Jamie York is a producer for On the Media.
Thursday, May 17, 2012 - 03:59 PM
A new documentary ‘Under African Skies’ is out that revisits Paul Simon’s 1986 album Graceland. The film (which I haven’t seen) reunites Simon with some of the contributing musicians and wades back into the political controversy surrounding the recording of the album, its runaway success and the subsequent tour.
I was old enough to listen to Graceland obsessively (via the Columbia Record Club) on my Walkman in 1986 but not old enough to be aware of the uproar Simon caused when he violated a boycott of apartheid South Africa. I’ve since become fascinated with all the issues the album raises: political responsibility, cultural appropriation, the “ecstasy of influence” and intellectual property. All of them are bound up in a piece of music that I loved first and thought seriously about only years later.
The first sign, for me, that something was amiss in Simon’s creation was the allegation by Los Lobos that at least one song “The Myth of Fingerprints” wasn’t really Simon’s creation at all. Los Lobos allege that Simon simply stole their song, gave them no credit and, when confronted, told them that if they didn’t like it they should “sue him”.
That allegation led me to a remarkably clear framing of Graceland written by Ethan Zuckerman. Zuckerman’s done a lot of thinking about cross-cultural collaboration and he places Graceland’s moment in context - taking on the two primary criticisms; that the South African (and, though he doesn’t mention it, the East L.A.) musicians were exploited and that the very style of the album is a kind of musical colonialism. Ultimately, Zuckerman argues that Simon is guilty of neither and that instead he’s a ‘bridge figure’; someone deft enough at negotiating different worlds that he brings them together – and then acts as a cultural guide for the rest of us.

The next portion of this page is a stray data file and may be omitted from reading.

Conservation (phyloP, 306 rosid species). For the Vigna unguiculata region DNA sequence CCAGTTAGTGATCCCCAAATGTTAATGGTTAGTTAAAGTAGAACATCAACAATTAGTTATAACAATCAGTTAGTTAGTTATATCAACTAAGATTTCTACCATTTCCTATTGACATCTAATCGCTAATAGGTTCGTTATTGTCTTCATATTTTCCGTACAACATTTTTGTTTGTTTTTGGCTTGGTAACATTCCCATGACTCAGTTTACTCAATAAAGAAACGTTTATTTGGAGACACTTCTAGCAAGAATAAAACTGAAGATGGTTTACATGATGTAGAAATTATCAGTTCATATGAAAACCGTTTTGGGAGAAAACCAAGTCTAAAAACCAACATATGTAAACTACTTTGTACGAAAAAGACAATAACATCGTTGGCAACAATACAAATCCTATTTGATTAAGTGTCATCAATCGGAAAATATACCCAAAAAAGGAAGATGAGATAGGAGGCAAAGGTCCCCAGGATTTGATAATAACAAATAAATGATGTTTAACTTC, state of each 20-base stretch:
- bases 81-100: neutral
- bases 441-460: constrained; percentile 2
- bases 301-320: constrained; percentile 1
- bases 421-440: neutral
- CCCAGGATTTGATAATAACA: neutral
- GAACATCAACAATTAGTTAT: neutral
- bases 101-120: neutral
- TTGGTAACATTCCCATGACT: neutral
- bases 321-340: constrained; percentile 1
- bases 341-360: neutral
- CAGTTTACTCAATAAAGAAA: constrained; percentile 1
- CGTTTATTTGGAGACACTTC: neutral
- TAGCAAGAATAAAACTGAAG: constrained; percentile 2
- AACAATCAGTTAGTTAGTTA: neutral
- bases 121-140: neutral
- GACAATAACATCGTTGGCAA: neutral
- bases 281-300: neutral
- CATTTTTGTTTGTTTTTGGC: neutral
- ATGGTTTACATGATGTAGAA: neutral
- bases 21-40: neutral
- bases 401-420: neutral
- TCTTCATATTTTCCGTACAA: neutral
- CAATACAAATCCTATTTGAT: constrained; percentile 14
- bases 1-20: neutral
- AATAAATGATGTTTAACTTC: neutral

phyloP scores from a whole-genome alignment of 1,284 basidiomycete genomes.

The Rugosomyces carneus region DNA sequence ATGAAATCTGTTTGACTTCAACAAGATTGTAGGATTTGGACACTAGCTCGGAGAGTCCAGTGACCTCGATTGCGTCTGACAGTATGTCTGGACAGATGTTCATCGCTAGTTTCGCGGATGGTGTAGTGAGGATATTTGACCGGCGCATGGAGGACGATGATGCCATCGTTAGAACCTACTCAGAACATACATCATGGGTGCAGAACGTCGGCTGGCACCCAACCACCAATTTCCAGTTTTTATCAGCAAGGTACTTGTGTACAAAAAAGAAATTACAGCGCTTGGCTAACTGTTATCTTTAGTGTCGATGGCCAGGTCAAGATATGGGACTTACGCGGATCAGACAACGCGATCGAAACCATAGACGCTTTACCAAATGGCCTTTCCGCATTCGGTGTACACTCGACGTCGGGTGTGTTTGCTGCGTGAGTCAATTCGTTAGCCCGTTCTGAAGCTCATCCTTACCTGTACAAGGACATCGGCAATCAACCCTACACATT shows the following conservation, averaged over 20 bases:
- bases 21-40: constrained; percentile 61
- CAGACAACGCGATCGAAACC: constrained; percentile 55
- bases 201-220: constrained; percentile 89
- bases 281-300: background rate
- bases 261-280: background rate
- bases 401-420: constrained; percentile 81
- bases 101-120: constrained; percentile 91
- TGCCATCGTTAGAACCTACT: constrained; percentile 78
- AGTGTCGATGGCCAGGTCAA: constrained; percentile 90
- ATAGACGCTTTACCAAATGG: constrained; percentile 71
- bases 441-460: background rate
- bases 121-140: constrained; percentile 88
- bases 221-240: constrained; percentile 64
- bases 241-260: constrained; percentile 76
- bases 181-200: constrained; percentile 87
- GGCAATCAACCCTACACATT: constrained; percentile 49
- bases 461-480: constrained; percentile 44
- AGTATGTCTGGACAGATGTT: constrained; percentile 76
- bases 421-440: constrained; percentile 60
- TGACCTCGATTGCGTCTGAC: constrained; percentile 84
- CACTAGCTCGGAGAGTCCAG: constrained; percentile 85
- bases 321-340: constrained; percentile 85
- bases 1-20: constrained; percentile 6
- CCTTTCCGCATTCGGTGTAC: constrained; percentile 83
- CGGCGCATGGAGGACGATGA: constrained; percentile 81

I can’t recommend Zuckerman’s piece enough but I’m not so sure I agree with his acquittal of Simon. I think cultural appropriation, especially in art, is inherently messy. Trying to sort out who has the ‘right’ to certain culture is a fool’s game and arguing politics with a work of art is also folly. But stealing someone else’s song? I’ll never know why Los Lobos failed to take Simon up on his alleged offer to sue. But, documentary or no documentary, I do know I’ll never listen to Graceland quite the same way again.
Do the politics of Graceland make a bit of difference to you? I'm curious if any background information could change the way you listen to (and hear) a piece of music?